This paper proceeds in four parts. We first introduce the fundamentals of the MIP data set. Then, we compare MIP’s list of US military interventions abroad to existing military intervention datasets, focusing particularly on a comparative analysis between MIP and the Militarized Interstate Disputes (MID) dataset, currently the most comprehensive dataset on the topic. This comparative exercise also showcases the MIP case universe and a range of important patterns of US military intervention over time. Our third section applies descriptive statistics, graphics, and means testing to illustrate how scholars can use MIP to assess key theoretical arguments as to why interventions occur, revealing how existing theoretical arguments fall short. The last section provides main conclusions and next steps for the application of the MIP dataset.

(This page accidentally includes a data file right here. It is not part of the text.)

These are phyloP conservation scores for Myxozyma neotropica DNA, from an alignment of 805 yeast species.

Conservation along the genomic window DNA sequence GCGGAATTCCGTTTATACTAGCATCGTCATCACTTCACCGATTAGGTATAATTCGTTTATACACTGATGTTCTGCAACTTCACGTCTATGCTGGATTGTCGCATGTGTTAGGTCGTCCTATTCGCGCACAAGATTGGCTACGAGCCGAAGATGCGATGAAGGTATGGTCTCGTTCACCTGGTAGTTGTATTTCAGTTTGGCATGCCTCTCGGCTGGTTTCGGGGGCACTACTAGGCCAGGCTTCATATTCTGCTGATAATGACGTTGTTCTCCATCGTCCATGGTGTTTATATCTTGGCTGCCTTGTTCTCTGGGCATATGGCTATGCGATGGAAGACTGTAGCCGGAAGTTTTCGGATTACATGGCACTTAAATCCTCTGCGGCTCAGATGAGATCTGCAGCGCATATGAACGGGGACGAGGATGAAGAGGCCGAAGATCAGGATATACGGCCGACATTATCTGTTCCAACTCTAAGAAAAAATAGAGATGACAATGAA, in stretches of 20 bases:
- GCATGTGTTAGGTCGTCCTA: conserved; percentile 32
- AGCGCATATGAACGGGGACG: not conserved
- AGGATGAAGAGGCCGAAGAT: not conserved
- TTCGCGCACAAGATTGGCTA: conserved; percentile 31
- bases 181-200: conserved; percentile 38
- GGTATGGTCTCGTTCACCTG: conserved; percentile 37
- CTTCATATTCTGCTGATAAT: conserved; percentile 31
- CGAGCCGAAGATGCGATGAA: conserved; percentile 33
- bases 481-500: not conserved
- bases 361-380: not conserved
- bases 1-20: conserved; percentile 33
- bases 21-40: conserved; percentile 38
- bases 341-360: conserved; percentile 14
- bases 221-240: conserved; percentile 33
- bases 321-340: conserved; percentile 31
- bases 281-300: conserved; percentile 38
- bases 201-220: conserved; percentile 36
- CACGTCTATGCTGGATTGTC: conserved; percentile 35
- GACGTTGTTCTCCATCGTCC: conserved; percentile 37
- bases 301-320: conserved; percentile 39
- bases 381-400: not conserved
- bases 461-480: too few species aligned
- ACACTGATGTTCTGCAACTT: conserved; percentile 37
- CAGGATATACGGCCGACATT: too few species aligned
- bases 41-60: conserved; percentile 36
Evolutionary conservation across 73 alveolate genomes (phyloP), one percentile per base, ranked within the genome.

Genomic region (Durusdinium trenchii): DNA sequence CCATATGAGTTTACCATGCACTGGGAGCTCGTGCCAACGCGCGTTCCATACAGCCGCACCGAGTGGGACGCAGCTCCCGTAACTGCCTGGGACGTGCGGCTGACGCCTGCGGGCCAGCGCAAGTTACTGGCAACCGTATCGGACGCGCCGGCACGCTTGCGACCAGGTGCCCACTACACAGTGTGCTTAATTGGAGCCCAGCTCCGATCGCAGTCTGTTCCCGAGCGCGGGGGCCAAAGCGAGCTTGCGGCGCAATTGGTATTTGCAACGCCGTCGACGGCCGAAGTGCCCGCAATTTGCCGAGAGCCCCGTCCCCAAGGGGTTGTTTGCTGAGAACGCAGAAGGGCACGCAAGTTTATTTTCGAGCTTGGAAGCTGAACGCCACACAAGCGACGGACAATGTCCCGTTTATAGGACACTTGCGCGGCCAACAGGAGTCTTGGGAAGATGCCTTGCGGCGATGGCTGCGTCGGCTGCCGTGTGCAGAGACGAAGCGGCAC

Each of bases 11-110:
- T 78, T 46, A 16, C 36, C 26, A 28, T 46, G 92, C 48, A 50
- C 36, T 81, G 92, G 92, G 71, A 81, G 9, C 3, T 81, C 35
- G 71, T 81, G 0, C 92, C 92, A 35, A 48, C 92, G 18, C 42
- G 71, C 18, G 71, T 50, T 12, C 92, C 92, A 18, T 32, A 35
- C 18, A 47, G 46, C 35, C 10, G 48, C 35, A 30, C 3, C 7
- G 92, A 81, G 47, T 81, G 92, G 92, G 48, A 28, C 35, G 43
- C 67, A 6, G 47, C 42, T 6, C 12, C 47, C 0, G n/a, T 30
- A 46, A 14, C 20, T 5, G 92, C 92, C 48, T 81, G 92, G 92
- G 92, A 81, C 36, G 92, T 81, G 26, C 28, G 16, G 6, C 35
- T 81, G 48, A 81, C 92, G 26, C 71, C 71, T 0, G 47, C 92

The Military Intervention Project Data Set
The MIP measures all instances of US military intervention from 1776 until 2019, alongside key drivers and consequences of these interventions. MIP significantly improves upon existing military intervention datasets by measuring every confirmed instance of the US usage of force, including displays and threats of force and underexplored covert operations, analyzing individual case studies of each military intervention.2 Moreover, it matches these cases to variables related to consequences and causes of intervention, ranging from economic and political to human costs. Relying on a broad historical lens of US military interventions, the project also speaks to long-term trends, dramatic changes, and lasting costs and benefits to domestic and international politics. As a result, MIP can more comprehensively test the explanatory power of international relations theories of intervention as well as the attractiveness of competing US grand strategies, thereby informing critical policy debates concerning American interest.3